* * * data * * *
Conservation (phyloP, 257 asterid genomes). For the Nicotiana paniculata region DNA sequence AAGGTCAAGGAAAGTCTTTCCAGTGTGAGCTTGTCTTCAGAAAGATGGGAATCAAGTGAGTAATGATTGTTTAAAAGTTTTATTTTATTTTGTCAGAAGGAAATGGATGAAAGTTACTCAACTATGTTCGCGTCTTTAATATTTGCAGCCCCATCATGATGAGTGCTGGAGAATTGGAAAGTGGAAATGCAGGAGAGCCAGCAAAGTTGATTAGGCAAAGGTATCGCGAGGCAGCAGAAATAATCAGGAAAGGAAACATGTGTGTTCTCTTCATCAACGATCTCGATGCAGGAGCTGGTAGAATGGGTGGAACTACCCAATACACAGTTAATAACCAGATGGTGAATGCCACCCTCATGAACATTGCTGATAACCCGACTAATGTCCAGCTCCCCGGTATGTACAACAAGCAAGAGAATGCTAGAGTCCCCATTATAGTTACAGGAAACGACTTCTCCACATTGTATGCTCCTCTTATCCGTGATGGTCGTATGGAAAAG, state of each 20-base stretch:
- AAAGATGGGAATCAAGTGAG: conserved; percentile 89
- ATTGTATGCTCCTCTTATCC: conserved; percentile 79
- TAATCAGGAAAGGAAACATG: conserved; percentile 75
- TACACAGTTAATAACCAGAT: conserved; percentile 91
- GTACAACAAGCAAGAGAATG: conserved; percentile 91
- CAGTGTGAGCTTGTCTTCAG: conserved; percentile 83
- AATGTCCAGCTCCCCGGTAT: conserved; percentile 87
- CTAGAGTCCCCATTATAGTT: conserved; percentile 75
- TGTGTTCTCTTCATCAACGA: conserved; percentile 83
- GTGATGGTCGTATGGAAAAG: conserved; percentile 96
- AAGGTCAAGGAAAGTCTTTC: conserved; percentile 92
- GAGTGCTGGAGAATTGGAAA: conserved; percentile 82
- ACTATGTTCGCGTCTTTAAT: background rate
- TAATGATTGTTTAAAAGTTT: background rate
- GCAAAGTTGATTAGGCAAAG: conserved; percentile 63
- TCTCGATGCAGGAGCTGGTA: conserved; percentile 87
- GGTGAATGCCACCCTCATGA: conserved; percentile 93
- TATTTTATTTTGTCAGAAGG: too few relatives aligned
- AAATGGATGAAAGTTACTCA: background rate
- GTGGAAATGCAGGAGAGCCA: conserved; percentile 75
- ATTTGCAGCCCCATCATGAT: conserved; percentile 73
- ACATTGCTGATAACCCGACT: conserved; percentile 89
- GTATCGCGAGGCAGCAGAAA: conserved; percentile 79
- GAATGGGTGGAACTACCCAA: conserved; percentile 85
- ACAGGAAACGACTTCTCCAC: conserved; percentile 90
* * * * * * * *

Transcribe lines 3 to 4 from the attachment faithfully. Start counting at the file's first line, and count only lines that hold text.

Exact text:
- ATTGTATGCTCCTCTTATCC: conserved; percentile 79
- TAATCAGGAAAGGAAACATG: conserved; percentile 75